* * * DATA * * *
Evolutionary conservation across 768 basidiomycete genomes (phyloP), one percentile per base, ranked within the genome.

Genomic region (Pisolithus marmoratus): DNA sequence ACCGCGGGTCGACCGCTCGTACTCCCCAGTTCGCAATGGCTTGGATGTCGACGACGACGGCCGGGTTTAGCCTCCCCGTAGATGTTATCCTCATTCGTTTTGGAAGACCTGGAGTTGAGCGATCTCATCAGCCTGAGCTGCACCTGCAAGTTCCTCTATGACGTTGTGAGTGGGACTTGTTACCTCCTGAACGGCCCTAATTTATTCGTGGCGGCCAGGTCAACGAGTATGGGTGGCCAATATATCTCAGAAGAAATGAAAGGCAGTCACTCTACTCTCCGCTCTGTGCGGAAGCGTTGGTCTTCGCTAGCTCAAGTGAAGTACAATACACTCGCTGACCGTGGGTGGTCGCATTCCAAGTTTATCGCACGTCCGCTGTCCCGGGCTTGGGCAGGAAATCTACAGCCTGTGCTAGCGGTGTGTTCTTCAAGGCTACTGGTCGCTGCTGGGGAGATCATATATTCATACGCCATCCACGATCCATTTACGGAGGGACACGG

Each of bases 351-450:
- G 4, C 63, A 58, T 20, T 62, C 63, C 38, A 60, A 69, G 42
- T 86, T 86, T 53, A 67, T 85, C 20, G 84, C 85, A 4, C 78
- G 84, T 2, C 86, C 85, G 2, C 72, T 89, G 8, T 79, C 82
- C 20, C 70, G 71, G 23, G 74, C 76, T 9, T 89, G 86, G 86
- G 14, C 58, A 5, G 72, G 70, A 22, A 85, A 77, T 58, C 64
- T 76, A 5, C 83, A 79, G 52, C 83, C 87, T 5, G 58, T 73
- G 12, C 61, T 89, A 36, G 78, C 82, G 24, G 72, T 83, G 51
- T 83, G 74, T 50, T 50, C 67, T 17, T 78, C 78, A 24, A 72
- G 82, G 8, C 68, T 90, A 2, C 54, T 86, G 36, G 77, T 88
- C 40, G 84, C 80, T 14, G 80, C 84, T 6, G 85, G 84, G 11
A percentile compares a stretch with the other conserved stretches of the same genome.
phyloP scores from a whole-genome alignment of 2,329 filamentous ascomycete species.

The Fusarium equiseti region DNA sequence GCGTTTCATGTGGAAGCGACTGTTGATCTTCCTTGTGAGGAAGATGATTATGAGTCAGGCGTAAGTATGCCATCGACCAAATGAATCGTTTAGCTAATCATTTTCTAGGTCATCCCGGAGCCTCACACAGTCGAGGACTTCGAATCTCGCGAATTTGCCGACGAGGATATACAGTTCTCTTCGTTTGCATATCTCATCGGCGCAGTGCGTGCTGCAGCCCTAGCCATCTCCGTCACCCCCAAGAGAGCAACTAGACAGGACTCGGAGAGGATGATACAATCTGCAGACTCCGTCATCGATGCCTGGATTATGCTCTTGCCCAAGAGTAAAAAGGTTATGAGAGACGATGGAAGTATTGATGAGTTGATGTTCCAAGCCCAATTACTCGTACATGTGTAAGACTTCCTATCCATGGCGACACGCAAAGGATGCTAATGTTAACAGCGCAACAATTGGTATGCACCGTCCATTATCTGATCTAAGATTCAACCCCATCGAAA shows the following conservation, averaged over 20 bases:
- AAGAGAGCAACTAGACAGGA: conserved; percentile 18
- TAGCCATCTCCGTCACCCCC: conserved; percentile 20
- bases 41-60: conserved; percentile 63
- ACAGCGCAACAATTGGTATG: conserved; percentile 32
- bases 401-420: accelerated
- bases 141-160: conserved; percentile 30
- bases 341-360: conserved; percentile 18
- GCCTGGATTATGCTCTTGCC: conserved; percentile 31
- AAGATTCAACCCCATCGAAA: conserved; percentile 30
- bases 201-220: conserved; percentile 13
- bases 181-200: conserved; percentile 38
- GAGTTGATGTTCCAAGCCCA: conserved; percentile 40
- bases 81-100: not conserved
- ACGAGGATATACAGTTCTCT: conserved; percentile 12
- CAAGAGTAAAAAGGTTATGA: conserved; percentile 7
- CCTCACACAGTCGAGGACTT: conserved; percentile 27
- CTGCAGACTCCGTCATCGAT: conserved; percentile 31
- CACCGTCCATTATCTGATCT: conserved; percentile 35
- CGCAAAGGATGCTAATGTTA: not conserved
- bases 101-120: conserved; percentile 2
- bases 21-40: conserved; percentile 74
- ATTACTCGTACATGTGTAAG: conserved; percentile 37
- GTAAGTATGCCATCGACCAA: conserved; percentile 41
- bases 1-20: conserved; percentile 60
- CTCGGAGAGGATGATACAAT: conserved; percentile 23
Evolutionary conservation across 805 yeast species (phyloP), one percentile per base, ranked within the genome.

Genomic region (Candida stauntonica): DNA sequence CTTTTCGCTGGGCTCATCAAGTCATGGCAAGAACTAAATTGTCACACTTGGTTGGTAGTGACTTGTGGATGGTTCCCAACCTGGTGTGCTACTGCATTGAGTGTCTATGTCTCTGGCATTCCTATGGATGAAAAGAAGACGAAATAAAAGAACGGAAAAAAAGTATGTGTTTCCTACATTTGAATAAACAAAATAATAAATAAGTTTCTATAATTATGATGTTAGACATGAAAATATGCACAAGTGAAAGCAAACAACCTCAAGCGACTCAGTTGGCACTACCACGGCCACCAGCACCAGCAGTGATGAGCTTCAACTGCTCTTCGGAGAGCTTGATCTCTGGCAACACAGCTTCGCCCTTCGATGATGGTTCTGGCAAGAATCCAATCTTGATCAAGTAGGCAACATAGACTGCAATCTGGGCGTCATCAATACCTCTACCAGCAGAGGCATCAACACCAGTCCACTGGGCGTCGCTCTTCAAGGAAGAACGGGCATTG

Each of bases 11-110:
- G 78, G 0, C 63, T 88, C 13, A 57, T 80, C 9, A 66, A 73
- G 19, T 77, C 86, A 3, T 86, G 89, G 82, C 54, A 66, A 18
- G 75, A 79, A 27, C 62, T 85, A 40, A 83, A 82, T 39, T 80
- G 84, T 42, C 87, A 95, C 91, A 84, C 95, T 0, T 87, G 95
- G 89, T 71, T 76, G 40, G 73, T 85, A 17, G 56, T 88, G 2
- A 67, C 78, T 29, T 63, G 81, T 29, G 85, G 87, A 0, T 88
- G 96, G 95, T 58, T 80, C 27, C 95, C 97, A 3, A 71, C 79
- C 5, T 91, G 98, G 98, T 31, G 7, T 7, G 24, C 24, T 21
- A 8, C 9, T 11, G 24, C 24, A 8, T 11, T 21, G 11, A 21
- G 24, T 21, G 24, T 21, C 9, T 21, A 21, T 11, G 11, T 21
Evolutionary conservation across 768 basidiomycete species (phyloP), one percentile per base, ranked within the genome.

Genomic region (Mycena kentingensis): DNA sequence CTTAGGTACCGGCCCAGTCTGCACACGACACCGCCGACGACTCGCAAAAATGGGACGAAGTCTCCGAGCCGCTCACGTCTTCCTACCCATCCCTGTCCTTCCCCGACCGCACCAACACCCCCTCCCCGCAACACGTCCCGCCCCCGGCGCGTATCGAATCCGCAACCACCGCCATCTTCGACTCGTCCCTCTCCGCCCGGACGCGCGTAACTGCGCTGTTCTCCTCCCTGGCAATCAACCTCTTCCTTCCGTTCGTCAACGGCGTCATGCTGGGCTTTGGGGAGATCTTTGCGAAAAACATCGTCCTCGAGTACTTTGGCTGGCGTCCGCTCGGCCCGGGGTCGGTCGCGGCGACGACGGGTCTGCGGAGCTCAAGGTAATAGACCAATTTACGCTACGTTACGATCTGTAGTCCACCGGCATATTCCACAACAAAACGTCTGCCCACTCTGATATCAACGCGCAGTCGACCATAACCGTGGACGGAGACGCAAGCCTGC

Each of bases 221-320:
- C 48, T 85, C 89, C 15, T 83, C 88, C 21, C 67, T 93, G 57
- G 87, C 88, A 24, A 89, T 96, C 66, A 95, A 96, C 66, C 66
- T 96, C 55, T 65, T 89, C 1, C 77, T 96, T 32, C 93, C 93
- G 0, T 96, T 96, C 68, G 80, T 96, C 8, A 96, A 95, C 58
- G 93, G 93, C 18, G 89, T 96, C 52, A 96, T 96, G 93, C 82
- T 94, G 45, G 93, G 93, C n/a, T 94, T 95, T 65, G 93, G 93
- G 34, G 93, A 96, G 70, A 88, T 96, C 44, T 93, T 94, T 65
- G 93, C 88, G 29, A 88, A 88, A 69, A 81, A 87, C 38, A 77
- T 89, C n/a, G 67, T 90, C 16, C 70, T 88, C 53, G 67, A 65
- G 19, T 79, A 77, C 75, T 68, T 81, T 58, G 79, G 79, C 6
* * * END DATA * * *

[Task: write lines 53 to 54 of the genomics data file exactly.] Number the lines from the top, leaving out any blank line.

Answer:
- A 8, C 9, T 11, G 24, C 24, A 8, T 11, T 21, G 11, A 21
- G 24, T 21, G 24, T 21, C 9, T 21, A 21, T 11, G 11, T 21